Sam Sanders

Sam has worked at Vermont Public Radio since October 1978 in various capacities â

Rain couldn't keep away hundreds of Georgetown University students on Thursday who waited hours outside for a chance to hear Democratic presidential candidate Bernie Sanders explain his support for socialism.

The fervor to see the Vermont independent senator's major address wasn't surprising: Research shows that young people are much more likely than older people to support socialism.

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Socialism can mean different things to different people, and as NPR's Sam Sanders reports, that perception depends a lot on your age.

The numbers are in, and there's a clear consensus on who lost this week's Republican presidential debate, and in turn, who was this week's biggest political flop: "The Media."

Facebook says their top social moment of the debate was when Texas senator and presidential contender Ted Cruz criticized CNBC debate moderators and the questions they asked during the debate. Twitter also says that was the top moment on their network, as well the second when Florida senator Marco Rubio declared, "Democrats have their own SuperPAC, it's called the mainstream media."

There are certain weeks when one thing, one moment, one meme takes over the entire Internet. Like the week Beyonce's surprise album dropped. Or when Kim Kardashian and her derriere covered Paper Mag. Or when Alex From Target happened, whatever that was.

So far, Jeb Bush's presidential campaign has had some interesting — if not downright awkward — moments, multiple instances in which Bush was close to something exciting, or funny, or powerful, but then it just didn't work.

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And a mega-church near Dallas invited every presidential candidate, Democrat and Republican, to a forum on faith and politics yesterday. Six showed up. NPR's Sam Sanders was there too and has this report.

A few hours before the start of this week's Democratic presidential debate in Las Vegas, the tweets started to pour in.

They all had the same, strange hashtag: #FeelTheChafe, a reference to the #FeelTheBern Bernie Sanders supporters were using to rally around their candidate. But it had a snarky twist for Lincoln Chafee, the former Rhode Island governor and senator, who's been, so far, a much less popular presidential candidate.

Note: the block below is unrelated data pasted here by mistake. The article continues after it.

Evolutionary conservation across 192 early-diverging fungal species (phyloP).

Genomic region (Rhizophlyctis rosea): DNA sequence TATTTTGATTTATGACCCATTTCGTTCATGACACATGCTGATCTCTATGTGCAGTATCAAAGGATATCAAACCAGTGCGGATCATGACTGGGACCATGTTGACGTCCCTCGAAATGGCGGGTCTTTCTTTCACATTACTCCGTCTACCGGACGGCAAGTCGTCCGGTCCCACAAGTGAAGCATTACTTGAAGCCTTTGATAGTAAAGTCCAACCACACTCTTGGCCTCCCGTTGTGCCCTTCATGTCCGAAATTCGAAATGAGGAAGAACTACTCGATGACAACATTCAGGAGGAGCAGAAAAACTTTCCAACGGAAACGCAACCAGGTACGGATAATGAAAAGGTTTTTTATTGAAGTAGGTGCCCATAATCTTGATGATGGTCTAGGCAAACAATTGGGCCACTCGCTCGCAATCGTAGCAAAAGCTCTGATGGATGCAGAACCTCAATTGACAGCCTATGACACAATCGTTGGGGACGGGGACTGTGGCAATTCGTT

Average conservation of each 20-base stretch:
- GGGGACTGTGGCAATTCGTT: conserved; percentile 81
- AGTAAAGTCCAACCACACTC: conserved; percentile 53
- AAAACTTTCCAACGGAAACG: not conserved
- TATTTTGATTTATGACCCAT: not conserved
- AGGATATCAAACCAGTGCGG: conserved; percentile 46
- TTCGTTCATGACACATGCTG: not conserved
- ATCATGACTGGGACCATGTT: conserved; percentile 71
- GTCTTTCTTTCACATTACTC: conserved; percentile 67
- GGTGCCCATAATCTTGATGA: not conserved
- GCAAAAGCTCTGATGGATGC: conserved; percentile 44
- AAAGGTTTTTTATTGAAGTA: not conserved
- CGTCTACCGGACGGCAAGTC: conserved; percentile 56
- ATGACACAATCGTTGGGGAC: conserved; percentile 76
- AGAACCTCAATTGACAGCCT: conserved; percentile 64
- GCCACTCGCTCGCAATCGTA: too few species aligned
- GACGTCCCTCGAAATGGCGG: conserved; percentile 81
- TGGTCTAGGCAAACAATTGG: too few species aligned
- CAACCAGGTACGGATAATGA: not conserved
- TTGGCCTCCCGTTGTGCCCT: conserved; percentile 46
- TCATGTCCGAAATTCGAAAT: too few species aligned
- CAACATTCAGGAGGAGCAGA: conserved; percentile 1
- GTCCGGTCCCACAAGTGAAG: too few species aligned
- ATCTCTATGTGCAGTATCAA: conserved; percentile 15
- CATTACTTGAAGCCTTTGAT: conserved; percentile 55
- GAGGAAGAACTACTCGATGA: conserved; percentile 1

Copyright 2015 NPR. To see more, visit



Copyright 2015 NPR. To see more, visit



A lot of politicians are being asked what to do about gun violence after a gunman killed nine people in Oregon last week. And the answers from the large field of Republican candidates for president are varied. NPR's Sam Sanders reports.

You might have seen the article by now: " 'No Way To Prevent This,' Says Only Nation Where This Regularly Happens." The Onion, a satirical news site that runs fake news stories, has published a story with that headline three times over the last year and a half: this week after a shooter killed nine people at an Oregon community college; in June of this year after a violent rampage in a black Charleston church that also killed nine people; and last May, after a shooting at the University of California Santa Barbara that killed seven.

Twitter seems simple — just type in 140 characters and hit enter, right? But Twitter can be tough. Building an audience. Keeping that audience. Finding a voice. Cutting through all the chatter. It's a lot, especially if you're a busy elected official.

Well, elected officials, fear not! Twitter itself is here to help. NPR recently discovered that the social media giant has a very special handbook just for people running for elected office. And it's 136 pages long.

There's getting a little choked up. There's shedding a few tears. There's full-on crying. And then, there's John Boehner, American politics' crier-in-chief.

This week, (soon to be former) Speaker of the House Boehner's tear ducts stole the show yet again, definitely upstaging the Pope's little black Fiat and newly-named baby panda Bei Bei to become our #MemeOfTheWeek.

So, what happened?

Sometimes on the campaign trail candidates will say a thing that reveals something not just about them, but about the nation. One of those moments seems to have come over the issue of faith in presidential politics, after Ben Carson and Donald Trump each spoke about Muslims in America.

Sunday on NBC's Meet The Press, Carson was asked by host Chuck Todd what could have been a pretty innocuous question: Should your faith matter to voters?

Carson began his response, "Well, I guess it depends on what that faith is."

We knew going into this week that any meme we picked would be associated with this Wednesday's GOP debates at the Reagan Library. And because the Internet is consistently awesome, we weren't disappointed. This week, the meme we loved most was Vine-ification of this week's debates.

How'd We Pick This One?

Here's a riddle: Two senators and two governors walk into a presidential library. Where are they seated once they arrive?

Answer: The kids' table. Well, the kids' table DEBATE. That's what a lot of people have taken to calling the second-tier Republican presidential debates, those held for GOP contenders who haven't cracked the Top 10 in polls.